The location is 910 East Burnside — a coveted address, in the stomping grounds of Stumptown legends Le Pigeon, Union Jacks, and The Doug Fir. It's a beautifully big lot with enormous potential. What is Boogie Burger (a new venture one employee claimed shared ownership with Sassy's Bar & Grill) going to make of it?
This long-fallow car lot has become a simple burger and beer joint, with ample outdoor seating, an early reputation for classic rock, and befuddling hours. How can a place that closes at 8pm rake in the drunken dollar that wanders that corridor so broad-chestedly in the later hours? Also curious to me was how such a no-frills, undistinguished, fast-food style burger can be the primary offering in such a prime spot. Everything about the place, from the furniture, to the music, to the long-warehoused arcade games, to the amusement park-level fare, screams "un-ironic late 70s, borne of things we found when we leased the building." I like it for that, but I also worry for it. It is unabashedly non-competitive as a food offering, almost a middle finger in the face of our constant burger-tinkering, daring us to remember that we grew up eating this way. Is it an intentional throwback? Is it going to make it? How do I actually feel, and why am I trying to care? I don't know, but it's affordable, the service is nice, and the fries are good.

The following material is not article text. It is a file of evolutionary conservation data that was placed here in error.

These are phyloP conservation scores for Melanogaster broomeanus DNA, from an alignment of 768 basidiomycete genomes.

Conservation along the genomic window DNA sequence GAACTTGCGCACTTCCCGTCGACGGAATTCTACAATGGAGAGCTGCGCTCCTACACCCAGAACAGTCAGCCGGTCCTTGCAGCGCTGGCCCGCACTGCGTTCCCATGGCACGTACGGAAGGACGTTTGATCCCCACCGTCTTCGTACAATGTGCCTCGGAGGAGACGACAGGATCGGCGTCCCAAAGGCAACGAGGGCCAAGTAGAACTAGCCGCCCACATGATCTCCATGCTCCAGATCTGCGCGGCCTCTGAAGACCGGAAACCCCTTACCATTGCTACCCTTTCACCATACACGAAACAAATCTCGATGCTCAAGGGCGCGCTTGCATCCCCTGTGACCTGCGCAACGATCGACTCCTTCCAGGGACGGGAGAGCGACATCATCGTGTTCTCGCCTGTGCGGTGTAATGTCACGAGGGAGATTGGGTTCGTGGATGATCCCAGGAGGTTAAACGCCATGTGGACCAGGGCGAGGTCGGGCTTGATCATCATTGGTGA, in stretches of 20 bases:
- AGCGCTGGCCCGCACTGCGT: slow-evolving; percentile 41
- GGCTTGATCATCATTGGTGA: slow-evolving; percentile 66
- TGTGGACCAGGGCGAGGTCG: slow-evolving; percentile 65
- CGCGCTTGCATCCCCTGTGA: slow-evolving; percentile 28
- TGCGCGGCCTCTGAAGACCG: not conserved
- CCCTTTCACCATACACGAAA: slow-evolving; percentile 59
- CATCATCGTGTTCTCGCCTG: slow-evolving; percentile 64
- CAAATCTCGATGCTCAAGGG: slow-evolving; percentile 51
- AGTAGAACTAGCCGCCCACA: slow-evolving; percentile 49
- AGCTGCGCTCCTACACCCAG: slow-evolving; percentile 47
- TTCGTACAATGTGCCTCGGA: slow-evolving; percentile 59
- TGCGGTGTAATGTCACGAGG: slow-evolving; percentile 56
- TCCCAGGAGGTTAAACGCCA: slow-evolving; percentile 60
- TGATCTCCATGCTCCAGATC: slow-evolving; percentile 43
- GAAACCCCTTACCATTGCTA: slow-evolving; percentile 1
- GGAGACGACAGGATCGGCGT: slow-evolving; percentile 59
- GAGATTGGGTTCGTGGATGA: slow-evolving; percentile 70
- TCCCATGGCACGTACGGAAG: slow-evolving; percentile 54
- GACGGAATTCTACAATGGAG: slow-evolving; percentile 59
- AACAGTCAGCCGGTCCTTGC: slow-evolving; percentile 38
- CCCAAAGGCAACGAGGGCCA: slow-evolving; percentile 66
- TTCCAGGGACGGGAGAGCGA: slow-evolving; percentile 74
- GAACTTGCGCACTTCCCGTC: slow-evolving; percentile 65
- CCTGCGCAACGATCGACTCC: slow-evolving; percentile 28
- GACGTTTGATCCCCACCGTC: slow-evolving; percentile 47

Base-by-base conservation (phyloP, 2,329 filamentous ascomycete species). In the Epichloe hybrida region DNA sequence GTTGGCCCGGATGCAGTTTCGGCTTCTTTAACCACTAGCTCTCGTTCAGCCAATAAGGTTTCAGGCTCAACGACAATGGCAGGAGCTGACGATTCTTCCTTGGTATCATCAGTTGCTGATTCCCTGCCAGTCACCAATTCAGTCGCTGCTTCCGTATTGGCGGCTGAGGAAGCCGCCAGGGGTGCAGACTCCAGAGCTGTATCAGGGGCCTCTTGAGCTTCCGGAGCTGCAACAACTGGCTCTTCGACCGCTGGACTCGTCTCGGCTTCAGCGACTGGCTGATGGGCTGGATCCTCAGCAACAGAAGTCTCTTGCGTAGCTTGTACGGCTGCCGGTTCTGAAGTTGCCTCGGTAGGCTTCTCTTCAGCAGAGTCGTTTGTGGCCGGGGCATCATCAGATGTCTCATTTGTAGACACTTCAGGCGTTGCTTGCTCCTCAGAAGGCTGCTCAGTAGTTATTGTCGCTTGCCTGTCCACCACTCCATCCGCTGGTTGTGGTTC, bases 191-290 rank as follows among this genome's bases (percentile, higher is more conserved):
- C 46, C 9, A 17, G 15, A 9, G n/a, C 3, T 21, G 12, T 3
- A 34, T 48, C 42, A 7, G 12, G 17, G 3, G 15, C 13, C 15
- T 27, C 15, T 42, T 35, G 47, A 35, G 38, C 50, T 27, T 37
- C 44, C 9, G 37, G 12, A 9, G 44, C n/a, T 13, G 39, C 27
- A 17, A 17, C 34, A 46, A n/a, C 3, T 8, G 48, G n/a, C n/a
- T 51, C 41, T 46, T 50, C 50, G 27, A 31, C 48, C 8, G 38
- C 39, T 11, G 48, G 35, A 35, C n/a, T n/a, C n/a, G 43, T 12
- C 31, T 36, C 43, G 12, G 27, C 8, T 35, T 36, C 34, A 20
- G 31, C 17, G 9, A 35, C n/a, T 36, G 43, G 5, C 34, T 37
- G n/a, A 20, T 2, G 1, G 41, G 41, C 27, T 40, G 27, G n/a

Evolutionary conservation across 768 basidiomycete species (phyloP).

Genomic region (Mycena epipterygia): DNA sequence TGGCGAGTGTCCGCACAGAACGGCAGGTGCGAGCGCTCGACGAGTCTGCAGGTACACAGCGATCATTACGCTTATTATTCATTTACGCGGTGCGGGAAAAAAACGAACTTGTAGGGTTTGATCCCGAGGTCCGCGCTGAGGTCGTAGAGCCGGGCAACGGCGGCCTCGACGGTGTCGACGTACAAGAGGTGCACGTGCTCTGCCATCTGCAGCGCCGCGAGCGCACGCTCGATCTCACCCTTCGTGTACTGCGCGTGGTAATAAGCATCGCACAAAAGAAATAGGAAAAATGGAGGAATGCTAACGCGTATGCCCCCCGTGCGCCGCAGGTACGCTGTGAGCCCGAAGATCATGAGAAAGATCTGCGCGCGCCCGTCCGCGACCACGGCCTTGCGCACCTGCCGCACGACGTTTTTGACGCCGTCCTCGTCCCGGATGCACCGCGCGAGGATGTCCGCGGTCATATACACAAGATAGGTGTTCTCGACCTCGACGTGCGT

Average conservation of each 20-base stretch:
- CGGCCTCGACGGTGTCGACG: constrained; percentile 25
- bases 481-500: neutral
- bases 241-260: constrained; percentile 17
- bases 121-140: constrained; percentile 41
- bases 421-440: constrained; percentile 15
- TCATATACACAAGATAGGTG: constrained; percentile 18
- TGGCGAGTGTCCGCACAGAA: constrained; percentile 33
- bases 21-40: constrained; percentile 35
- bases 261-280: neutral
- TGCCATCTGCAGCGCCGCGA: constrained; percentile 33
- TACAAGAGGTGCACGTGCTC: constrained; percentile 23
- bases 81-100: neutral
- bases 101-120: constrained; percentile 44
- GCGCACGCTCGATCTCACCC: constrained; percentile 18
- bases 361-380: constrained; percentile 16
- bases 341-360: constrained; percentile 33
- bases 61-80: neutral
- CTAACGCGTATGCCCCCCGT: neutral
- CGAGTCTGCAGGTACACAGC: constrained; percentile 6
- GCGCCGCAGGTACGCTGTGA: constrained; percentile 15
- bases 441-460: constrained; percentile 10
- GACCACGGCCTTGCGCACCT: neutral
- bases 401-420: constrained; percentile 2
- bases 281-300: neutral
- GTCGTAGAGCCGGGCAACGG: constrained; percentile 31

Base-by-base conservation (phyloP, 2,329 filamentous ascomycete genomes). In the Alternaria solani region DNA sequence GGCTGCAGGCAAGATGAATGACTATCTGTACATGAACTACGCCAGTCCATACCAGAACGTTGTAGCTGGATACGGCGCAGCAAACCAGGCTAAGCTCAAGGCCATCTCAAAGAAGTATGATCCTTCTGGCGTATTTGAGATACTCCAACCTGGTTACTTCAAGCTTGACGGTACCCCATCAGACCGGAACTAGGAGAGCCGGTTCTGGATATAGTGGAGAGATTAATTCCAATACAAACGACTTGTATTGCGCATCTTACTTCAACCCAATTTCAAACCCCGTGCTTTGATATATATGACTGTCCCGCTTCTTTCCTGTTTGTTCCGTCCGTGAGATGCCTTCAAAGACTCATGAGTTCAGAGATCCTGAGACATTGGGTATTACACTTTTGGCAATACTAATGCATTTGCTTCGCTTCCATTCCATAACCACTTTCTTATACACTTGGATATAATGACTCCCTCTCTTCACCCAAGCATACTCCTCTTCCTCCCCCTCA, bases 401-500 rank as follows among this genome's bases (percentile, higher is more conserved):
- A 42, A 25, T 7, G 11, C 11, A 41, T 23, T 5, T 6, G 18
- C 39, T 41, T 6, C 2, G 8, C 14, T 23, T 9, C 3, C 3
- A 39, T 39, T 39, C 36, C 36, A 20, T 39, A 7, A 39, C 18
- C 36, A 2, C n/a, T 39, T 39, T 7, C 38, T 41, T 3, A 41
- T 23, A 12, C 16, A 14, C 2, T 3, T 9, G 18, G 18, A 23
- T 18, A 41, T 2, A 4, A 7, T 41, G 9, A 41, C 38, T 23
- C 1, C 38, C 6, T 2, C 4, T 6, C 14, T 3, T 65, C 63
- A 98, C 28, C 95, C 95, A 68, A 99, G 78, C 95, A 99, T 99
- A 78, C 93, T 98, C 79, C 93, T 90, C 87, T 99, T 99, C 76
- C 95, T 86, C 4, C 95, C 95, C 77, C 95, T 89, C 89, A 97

As with all new restaurants, many things will fill in as they hit their stride, and for Boogie Burger, foremost among those things will hopefully be an early-career Matthew McConaughey leaning against the wall outside, getting older while the girls stay the same age. Perhaps then the place will make sense.